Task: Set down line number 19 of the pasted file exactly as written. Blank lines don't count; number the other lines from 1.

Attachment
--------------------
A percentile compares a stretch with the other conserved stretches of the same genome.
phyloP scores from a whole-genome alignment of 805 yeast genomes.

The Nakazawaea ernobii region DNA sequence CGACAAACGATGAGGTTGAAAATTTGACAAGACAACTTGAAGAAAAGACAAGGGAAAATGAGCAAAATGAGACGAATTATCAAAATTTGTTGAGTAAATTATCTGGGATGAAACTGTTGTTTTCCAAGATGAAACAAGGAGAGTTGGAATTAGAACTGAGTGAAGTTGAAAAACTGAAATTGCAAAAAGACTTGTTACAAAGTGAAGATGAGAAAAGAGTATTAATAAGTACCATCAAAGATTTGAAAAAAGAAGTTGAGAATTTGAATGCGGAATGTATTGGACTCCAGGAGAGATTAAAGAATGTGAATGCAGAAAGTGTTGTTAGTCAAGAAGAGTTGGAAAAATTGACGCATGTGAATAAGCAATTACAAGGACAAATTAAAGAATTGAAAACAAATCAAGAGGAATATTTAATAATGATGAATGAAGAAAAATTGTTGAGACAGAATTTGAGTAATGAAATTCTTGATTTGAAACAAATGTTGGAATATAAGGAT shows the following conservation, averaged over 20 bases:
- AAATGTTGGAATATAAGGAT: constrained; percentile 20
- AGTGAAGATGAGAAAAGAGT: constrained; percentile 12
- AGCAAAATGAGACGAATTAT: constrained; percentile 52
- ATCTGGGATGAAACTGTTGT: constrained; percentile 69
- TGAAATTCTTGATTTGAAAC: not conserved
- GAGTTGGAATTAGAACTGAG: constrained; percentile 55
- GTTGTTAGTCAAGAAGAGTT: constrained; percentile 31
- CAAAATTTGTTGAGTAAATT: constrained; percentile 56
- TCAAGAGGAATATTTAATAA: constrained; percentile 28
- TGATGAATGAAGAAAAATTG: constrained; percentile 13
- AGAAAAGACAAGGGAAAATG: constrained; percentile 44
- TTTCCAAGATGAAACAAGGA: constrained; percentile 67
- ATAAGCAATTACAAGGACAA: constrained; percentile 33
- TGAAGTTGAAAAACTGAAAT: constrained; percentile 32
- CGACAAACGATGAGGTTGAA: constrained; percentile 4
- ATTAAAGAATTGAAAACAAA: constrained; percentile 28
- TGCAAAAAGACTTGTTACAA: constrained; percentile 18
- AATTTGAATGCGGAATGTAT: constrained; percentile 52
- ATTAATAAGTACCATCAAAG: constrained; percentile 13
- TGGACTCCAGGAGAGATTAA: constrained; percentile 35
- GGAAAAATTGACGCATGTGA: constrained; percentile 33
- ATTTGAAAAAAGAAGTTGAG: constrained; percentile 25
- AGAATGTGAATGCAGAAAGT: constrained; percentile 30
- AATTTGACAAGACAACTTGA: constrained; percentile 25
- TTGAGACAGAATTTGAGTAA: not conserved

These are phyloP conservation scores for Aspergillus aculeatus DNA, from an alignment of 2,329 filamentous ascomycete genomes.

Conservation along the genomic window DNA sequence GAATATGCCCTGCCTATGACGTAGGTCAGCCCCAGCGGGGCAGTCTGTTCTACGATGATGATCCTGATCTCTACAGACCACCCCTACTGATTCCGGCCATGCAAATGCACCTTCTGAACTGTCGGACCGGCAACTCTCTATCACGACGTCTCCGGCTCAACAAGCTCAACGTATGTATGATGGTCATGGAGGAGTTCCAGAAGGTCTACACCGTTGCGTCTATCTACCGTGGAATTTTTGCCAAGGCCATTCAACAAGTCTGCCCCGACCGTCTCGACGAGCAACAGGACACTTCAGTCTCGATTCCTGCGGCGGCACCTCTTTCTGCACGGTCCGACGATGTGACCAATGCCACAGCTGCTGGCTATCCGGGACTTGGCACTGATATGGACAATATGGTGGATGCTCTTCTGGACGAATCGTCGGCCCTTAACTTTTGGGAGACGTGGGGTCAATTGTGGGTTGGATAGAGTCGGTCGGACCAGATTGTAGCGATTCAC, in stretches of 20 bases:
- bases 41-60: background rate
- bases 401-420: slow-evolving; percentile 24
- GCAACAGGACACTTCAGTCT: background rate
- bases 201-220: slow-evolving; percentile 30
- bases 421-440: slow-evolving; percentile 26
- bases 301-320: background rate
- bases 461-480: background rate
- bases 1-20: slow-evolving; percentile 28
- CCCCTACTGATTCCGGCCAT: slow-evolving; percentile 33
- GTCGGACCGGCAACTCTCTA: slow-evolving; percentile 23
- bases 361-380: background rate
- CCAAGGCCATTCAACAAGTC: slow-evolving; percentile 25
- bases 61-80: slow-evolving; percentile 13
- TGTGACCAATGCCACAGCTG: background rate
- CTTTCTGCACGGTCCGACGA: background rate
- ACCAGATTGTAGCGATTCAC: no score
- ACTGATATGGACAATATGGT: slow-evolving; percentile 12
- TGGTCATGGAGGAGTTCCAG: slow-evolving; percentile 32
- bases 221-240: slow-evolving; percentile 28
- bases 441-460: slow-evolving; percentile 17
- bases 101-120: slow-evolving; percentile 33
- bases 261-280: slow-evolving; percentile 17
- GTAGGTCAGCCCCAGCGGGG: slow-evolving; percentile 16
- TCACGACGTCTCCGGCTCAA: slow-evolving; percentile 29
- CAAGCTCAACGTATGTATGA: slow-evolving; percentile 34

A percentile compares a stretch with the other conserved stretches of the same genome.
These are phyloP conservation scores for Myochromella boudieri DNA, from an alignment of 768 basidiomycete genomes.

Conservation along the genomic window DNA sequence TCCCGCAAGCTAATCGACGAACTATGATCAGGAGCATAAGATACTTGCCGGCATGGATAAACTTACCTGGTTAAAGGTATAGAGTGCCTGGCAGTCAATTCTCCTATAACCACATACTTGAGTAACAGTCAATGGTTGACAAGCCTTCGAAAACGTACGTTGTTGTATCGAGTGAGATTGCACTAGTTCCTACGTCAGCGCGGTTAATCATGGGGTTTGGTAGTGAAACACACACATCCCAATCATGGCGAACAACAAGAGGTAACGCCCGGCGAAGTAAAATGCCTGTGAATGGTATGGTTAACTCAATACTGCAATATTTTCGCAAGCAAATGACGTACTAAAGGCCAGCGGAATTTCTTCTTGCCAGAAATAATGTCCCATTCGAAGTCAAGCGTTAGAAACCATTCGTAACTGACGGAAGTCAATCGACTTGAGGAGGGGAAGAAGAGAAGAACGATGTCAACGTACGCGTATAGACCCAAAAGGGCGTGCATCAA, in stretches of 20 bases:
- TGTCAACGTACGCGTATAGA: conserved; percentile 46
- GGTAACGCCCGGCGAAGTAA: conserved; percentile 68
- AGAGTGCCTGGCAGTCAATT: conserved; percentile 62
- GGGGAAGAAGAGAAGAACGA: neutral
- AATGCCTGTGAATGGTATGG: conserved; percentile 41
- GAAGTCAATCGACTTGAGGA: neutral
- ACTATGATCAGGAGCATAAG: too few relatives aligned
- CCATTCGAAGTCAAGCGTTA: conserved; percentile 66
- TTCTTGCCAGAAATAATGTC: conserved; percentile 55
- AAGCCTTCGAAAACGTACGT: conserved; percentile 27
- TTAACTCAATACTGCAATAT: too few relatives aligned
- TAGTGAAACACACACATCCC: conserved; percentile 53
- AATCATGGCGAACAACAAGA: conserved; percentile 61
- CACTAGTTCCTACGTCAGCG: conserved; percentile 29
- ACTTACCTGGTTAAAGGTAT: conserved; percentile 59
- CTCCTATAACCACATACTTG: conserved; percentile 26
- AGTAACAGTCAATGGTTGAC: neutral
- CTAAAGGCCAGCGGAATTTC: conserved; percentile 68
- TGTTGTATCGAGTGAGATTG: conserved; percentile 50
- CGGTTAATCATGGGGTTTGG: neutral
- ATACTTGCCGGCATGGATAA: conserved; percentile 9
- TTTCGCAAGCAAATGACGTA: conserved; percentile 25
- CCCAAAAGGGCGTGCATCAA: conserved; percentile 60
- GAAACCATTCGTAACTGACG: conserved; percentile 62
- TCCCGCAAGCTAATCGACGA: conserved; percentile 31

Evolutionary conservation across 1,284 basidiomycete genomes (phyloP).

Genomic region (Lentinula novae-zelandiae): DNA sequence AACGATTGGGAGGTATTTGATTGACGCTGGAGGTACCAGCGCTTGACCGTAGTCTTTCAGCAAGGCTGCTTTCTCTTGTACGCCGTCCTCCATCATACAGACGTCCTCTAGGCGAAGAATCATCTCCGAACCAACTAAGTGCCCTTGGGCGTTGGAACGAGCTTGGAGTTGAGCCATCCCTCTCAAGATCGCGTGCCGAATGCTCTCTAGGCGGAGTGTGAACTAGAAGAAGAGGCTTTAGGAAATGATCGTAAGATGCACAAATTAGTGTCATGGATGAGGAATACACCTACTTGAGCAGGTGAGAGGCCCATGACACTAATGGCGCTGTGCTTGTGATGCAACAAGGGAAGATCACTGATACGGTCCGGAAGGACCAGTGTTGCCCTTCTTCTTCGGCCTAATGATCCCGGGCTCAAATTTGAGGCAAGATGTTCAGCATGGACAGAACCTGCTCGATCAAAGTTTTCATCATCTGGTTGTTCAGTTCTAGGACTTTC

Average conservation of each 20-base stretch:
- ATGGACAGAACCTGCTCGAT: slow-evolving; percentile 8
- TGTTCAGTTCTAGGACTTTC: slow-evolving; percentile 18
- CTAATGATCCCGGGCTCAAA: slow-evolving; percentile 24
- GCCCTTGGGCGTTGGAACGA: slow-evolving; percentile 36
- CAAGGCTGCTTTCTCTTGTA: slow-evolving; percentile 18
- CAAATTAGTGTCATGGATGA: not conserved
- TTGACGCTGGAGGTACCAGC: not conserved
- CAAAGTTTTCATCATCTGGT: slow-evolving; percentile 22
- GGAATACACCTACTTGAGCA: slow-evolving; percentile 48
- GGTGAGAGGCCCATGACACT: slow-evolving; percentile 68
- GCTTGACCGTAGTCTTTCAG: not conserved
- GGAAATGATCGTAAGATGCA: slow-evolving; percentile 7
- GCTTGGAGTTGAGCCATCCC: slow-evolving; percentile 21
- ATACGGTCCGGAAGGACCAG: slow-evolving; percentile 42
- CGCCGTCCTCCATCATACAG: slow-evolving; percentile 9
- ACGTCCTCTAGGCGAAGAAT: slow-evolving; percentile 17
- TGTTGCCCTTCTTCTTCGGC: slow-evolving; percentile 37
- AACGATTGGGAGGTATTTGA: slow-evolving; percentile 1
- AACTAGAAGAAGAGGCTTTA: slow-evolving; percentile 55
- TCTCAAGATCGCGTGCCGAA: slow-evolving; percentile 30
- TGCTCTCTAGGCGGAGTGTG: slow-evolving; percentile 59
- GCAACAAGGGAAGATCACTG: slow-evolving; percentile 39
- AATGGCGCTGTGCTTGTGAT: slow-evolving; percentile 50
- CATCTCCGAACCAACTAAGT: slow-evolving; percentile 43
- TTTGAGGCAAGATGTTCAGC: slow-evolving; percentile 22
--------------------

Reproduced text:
- ATTAAAGAATTGAAAACAAA: constrained; percentile 28